When the Capitals drafted Alex Ovechkin 17 years ago he arrived with all the hope and promise reserved for a prodigy. He will leave with at least one championship, maybe as the greatest goal scorer in NHL history and certainly as an entertainer of the highest order.
With the signing of a new five-year contract worth $47.5 million this week, Ovechkin will have spent – if he stays healthy and sees out the deal through 2026 – over two decades in Washington. For a D.C. sports fan of a certain age, that is mind-blowing.
There was no Mickey Mantle here. Magic Johnson didn’t lead Showtime at Capital Centre. Aaron Rodgers didn’t define a football era. That was for other cities. Stars didn’t exist in Washington. They were imported, often at great cost and embarrassment.
The Washington Football Team’s glory days in the 1980s and early 1990s were defined by anonymity. It won three Super Bowls with three different quarterbacks and the key to its success was … the offensive line. That team played in four Super Bowls in 11 years, but features almost as many coaches and executives in the Pro Football Hall of Fame (two) as players (four).
The District went 34 years without a baseball team, let alone a star player, after the Senators snuck out of town twice (1961, 1971). They’d had four winning seasons since 1933.
The Bullets / Wizards were notorious for selling season-ticket packages off the appearance of other cities’ greats: Johnson and the Lakers, Michael Jordan, Larry Bird, Charles Barley, Isiah Thomas. The NBA’s greatest generation passed with the Bullets / Wizards serving as real-life Washington Generals. They didn’t win a single playoff series between 1980 and 2004.
The Capitals were good enough that they didn’t have to resort to those shenanigans and played in the Stanley Cup Final in 1998, but their brand was also crushing playoff disappointment.
To be fair, D.C. United won four MLS title in its first nine seasons, but that came in a fledgling league with no history in a sport just trying to establish a foothold in the U.S. It was exciting and impressive, but the profile so much lower.
In a brief spasm of desperation in the early 2000s, the Football Team imported future Hall-of-Famers Bruce Smith and Deion Sanders, the Capitals traded for one-time nemesis Jaromir Jagr and the Wizards added Michael Jordan – first as an owner / executive and then as a player. The defining image of that era is Jordan speeding out of then-MCI Center in a Mercedes convertible having been shown the door by then-team owner Abe Pollin. That was Washington sports in a nutshell.
Alex Ovechkin changed all of that. He was the home-grown superstar many Washingtonians had never seen who sold jerseys all over the world and filled arenas across North America. He was the best local athlete since Walter Johnson almost a century earlier and it wasn’t close.
It took some time. The early years were rough with a roster that rivaled an expansion team. But once the Capitals made the Stanley Cup playoffs in 2008, in Ovechkin’s third year, they were off. They held an outdoor practice once at a packed country club in front of a Supreme Court Justice. Ovechkin had his own SportsCenter commercial. They mattered.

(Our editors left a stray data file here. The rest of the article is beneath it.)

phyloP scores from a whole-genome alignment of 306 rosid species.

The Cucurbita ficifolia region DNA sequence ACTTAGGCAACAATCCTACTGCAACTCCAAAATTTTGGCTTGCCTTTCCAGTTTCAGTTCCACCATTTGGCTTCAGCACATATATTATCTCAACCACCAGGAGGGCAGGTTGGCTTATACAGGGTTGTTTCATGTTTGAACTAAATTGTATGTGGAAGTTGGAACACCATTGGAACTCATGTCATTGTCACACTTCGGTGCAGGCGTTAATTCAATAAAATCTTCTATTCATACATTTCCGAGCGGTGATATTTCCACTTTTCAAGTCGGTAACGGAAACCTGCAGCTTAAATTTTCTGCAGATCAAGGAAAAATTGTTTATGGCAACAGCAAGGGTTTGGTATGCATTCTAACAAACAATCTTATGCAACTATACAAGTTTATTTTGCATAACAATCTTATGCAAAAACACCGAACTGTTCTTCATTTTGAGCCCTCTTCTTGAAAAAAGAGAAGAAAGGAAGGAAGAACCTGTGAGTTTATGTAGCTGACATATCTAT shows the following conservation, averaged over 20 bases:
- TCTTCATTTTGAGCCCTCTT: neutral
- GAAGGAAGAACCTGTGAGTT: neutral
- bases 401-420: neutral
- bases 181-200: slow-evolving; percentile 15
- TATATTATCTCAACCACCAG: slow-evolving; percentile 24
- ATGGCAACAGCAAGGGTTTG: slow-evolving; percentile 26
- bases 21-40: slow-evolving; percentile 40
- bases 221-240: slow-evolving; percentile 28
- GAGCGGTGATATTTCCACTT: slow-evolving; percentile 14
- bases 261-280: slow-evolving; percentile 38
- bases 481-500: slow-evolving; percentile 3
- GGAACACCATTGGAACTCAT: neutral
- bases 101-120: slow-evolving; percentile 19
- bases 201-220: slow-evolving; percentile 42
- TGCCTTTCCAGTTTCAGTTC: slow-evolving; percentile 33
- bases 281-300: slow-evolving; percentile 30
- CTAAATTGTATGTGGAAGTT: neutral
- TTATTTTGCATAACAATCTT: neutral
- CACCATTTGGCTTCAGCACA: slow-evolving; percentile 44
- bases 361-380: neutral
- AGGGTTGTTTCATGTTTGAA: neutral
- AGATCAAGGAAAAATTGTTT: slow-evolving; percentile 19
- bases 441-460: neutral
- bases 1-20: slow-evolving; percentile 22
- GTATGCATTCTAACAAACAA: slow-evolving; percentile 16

What Ovechkin created is a treasure trove of memories from the goal scored sliding on his back in Phoenix to the moment he lifted the Stanley Cup in Las Vegas and partied with his teammates for days back in D.C. to hundreds of moments in between. He ushered in the golden era of Washington sports.
The Capitals won a Stanley Cup and have the NHL’s best regular-season record since 2007 with three Presidents’ Trophies. The Nationals won four NL East titles between 2012 and 2017 and the 2019 World Series. The Mystics won the WNBA championship in 2019.
After Ovechkin was drafted No. 1 overall in 2004, he was soon followed by Ryan Zimmerman a year later. Then came Stephen Strasburg, Bryce Harper, Max Scherzer and Juan Soto, John Wall and Bradley Beal, Nicklas Backstrom, Braden Holtby and John Carlson, Ryan Kerrigan, Trent Williams, Chase Young and, yes, for one electric season, Robert Griffin III.
That level of talent and performance all at one time was unimaginable for previous generations of D.C. sports fans. Ovechkin didn’t bring those players to the city, but he best represents the era that electrified the city.
Backstrom remains with him, of course, at age 33 and under contract with the Caps for four more years. So is Carlson, soon to begin his 13th NHL season.
But Zimmerman, 36, could retire at the end of the year. Scherzer was traded by the Nationals at the trade deadline. Wall is gone, Williams is gone, Harper is gone, RG3 is long gone and Kerrigan plays for the Eagles. Strasburg just had a serious surgery and, at age 33, it’s fair to wonder if he’ll ever be the same.
Soto and Young, both 22, represent the young stars, but try to imagine either of them still playing at a high level for the local teams in 2035 and you have an idea of what Ovechkin has done.
He’s outlasted most of his contemporaries and three Presidents. He committed to the Caps once in 2008 when he could have taken his talents elsewhere and then did it again this week. Five years seems like a long time. It is not.
Ovechkin’s challenge is to keep the Capitals competitive, make a run at 800 goals and then, maybe, Wayne Gretzky’s all-time record (894). For local fans, the challenge is not to take these next five years for granted. There's been wonderful memories made for 15 years here. There's time for a few more yet before this chapter is closed for good.